Ximing Cai and Morgan White met with students Sohinee Oswal and Devaki Belwalkar about their food waste reduction app "Dibbs."  We discussed the possibility of connecting their efforts with iCAP objectives.  They are focused primarily on grocery stores, so the best option for working together is for Dibbs to connect with Dining Services and their convenience stores (Chomps, 57 North, and Penn Station).

  8. PWR SWATeam Minutes 3/29

    Meeting Minutes 3/29

    During this meeting, the PWR SWAT Team coordinated with Marya Ryan, the new Zero Waste Coordinator. We discussed previous campus efforts for multiple different projects like composting and recycling as well as introduced ourselves to one another. 

    The SWAT Team also was updated on progress with reviewing the Paper Policy Draft comments and will finish this review by next meeting. 

    Furthermore, a discussion of composting efforts on campus was discussed and an effort to create a comprehensive map of waste pickup routes will be created. 

    Next meeting is TBD.

    Attached Files: 
  9. Archived iCAP page information

    Associated Project(s): 

    The University of Illinois at Urbana-Champaign is pursuing development of a large-scale food waste composting facility on the University’s property, in order to compost food waste from University dining halls.  This interest is precipitated by the commitment made by the University in the 2010 Illinois Climate Action Plan (iCAP): “The University will commit to… a large‐scale food composting project by 2012.” The new facility will initially receive and process all acceptable pre- and post-consumer food waste from six dining halls on campus, as well as supplementary landscape waste as necessary carbon bulking material from Campus Grounds. In the future, if needed, the system may accept additional landscape waste from the city of Champaign as well as livestock bedding and other animal-related organic waste from the University’s Agricultural and Animal Sciences Departments. The finished product will provide rich compost material to agricultural projects on campus such as the Sustainable Student Farm, as well as to campus grounds and athletic fields.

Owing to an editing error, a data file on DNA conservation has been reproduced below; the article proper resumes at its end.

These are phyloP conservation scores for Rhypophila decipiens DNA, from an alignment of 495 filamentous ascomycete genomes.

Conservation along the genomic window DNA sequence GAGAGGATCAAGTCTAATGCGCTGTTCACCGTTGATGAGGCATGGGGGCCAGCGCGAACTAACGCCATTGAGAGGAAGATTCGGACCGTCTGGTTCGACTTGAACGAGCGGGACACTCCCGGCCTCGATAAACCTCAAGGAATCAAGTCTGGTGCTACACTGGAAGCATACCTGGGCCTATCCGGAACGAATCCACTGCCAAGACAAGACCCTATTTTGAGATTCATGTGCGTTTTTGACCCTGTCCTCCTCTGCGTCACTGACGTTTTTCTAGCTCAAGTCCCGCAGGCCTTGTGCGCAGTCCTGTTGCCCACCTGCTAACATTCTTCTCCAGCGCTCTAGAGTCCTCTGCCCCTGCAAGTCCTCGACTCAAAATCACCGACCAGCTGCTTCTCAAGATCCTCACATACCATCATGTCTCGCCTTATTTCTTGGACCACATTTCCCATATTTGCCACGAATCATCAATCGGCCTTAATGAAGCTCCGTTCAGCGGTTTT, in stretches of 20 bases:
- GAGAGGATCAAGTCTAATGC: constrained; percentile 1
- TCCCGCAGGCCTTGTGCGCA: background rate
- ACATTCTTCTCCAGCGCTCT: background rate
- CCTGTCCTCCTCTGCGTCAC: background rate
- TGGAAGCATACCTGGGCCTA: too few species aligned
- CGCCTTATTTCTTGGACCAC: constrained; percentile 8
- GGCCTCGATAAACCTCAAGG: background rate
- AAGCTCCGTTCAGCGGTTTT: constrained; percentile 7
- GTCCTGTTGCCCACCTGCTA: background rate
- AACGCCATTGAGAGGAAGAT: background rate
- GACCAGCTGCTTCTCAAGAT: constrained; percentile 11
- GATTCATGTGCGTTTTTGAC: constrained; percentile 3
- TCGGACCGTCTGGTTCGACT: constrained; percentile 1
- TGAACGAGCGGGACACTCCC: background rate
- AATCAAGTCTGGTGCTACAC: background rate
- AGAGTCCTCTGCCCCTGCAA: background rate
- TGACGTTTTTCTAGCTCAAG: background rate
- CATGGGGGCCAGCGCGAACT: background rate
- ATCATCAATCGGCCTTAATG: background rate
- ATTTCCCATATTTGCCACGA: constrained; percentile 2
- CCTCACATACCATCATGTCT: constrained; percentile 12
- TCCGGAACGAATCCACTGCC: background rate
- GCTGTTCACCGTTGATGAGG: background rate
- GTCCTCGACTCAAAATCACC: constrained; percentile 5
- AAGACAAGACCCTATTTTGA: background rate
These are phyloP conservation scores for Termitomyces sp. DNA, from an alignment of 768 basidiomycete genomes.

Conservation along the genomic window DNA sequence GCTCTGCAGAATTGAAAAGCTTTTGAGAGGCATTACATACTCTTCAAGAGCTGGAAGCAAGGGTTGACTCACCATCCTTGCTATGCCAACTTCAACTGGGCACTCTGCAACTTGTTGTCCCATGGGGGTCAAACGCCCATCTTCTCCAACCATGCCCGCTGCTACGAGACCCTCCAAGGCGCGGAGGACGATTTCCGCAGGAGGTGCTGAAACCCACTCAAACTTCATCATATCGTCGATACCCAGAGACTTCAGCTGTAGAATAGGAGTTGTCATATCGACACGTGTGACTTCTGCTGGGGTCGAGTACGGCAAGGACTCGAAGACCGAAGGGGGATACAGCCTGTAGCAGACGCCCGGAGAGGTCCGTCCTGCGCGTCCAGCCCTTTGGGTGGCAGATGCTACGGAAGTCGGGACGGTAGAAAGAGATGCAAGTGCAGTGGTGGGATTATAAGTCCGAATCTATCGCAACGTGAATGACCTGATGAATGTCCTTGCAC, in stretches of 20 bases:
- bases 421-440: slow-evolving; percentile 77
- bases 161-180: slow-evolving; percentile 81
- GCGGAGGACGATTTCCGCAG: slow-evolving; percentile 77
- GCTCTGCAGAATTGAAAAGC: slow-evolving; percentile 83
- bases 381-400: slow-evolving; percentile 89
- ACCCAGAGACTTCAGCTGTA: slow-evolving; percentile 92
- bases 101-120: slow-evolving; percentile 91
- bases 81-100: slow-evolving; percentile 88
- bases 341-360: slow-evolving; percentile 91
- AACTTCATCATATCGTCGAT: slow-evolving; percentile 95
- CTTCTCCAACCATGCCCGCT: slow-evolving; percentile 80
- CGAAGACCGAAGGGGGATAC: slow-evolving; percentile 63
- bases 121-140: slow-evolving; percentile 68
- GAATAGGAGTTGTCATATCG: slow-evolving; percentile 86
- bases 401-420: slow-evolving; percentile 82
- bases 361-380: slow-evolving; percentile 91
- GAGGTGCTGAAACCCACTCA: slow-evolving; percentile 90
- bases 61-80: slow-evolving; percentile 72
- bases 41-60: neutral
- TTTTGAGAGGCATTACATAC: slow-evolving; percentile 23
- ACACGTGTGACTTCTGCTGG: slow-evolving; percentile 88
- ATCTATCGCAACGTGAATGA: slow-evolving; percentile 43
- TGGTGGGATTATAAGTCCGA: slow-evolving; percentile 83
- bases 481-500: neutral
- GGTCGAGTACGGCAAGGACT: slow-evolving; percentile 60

The University of Illinois is dedicated to composting across the board.  There are three main academic campuses at Urbana, Springfield, and Chicago and two medical campuses at Peoria and Rockford.  We are in communication with all of these sites about the future of composting at the University.  This is an exciting opportunity for the sustainability contacts to work together and support each other in a major sustainability initiative.  Additionally, the University Extension office has a long history of supporting sustainability and has numerous resources for composting operations that we can call upon as the project progresses. 

    In 2008, the Chancellor of the University of Illinois at Urbana-Champaign signed the American College and University Presidents’ Climate Commitment, pledging to become carbon neutral by the year 2050.  As part of this commitment, the University published “Illinois: A Climate Action Plan (iCAP)” in May 2010, describing several projects related to various aspects of campus sustainability.  This document is available online at  

    The Procurement and Waste aspects of campus sustainability are highlighted on page five of the iCAP.  It states “The University will commit to a Zero Waste campus policy by 2012, a large-scale food composting project by 2012, and target an increase in the University’s waste diversion rate to 75 percent by 2020.”  The specific project is listed on page 34 item 4 under Agricultural targets, as “Incorporate a large-scale food composting project by 2012.”